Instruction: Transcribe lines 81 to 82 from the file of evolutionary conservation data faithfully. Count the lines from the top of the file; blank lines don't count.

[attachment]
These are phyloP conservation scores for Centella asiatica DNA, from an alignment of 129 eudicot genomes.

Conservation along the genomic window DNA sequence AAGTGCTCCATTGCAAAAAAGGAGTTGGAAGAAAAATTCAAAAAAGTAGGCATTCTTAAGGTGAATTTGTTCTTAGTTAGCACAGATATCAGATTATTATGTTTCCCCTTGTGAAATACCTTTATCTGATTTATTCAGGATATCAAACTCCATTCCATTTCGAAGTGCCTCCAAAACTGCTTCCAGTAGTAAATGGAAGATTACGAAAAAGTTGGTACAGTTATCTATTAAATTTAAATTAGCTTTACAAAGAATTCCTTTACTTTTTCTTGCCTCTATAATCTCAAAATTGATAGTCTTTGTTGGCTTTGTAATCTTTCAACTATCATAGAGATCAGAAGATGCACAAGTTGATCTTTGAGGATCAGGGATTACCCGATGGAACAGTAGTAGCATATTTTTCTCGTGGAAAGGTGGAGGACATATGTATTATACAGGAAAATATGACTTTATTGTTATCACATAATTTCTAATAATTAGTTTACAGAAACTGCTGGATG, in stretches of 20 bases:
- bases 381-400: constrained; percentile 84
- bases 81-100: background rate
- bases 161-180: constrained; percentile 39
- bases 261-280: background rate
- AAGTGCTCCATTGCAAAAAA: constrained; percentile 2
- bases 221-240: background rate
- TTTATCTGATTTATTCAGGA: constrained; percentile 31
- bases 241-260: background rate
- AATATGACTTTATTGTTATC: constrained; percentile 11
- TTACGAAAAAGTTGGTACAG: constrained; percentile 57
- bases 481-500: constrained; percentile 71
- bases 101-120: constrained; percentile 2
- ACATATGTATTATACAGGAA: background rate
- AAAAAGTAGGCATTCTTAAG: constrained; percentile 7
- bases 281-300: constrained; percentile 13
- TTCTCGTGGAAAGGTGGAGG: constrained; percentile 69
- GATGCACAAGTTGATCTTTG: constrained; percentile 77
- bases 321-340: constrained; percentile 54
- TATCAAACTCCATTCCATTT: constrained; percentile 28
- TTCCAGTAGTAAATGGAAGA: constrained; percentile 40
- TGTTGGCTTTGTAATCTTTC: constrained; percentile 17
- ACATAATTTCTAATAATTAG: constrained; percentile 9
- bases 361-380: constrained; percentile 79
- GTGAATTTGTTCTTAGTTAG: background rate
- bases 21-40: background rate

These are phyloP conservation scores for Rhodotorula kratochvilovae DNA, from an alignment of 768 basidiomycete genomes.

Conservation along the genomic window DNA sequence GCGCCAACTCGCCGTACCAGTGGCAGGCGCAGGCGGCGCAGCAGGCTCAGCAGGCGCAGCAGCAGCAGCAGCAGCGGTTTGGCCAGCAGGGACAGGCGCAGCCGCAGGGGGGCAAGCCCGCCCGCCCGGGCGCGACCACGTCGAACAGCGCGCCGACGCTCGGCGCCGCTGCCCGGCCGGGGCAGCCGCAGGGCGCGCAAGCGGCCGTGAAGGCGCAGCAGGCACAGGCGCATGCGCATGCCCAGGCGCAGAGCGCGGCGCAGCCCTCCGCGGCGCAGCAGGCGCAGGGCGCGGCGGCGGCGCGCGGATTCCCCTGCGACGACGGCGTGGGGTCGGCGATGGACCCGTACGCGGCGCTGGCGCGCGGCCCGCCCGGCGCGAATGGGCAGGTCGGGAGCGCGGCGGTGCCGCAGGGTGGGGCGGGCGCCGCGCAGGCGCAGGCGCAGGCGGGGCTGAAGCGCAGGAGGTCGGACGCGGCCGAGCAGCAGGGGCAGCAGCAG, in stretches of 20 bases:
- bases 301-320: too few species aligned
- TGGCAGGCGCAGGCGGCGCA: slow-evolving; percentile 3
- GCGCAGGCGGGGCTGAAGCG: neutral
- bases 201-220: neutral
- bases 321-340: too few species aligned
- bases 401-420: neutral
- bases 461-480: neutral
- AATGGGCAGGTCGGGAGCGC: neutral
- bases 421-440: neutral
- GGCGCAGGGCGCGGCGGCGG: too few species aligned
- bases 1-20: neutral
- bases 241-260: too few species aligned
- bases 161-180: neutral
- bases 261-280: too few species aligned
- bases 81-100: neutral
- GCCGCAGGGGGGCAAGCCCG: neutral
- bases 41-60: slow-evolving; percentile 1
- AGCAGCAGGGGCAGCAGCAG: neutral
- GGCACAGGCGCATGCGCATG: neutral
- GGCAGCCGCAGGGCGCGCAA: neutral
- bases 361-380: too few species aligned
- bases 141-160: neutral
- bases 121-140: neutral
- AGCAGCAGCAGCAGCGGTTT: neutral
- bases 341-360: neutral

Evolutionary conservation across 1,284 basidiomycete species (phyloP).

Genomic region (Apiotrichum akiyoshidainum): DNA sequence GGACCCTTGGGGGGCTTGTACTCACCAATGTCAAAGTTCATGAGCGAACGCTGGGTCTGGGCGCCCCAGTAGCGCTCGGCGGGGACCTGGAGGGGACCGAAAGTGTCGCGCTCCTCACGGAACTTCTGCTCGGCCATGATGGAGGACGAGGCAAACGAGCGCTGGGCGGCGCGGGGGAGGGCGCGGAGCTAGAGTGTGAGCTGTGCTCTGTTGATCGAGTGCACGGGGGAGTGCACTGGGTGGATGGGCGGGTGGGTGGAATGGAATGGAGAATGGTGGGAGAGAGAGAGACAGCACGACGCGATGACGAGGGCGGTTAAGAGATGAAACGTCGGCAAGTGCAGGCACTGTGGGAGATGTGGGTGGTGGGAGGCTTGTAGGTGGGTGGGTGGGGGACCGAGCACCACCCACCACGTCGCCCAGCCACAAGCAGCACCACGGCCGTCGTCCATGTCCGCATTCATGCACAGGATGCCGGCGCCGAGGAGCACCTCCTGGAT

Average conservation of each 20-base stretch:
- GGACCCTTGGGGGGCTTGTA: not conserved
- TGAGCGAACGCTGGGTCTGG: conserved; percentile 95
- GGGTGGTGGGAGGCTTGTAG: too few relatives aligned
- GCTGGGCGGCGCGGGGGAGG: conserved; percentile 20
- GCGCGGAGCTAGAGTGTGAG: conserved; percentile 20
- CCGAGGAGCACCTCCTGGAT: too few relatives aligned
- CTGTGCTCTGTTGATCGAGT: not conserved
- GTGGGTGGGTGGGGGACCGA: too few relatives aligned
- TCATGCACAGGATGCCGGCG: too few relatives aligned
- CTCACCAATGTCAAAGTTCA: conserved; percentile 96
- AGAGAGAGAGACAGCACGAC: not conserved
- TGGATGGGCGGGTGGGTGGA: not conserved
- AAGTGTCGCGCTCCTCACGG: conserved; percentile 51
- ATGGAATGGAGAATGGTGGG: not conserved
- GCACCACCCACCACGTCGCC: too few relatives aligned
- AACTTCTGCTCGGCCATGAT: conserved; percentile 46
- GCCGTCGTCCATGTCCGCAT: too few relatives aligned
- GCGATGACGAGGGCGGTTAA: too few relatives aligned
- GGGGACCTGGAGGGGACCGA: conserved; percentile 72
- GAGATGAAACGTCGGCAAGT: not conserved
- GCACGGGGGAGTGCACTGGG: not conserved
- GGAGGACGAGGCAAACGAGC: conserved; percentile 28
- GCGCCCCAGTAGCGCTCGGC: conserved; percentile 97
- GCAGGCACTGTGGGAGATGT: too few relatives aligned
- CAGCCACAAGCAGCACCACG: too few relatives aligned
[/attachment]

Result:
- GCAGGCACTGTGGGAGATGT: too few relatives aligned
- CAGCCACAAGCAGCACCACG: too few relatives aligned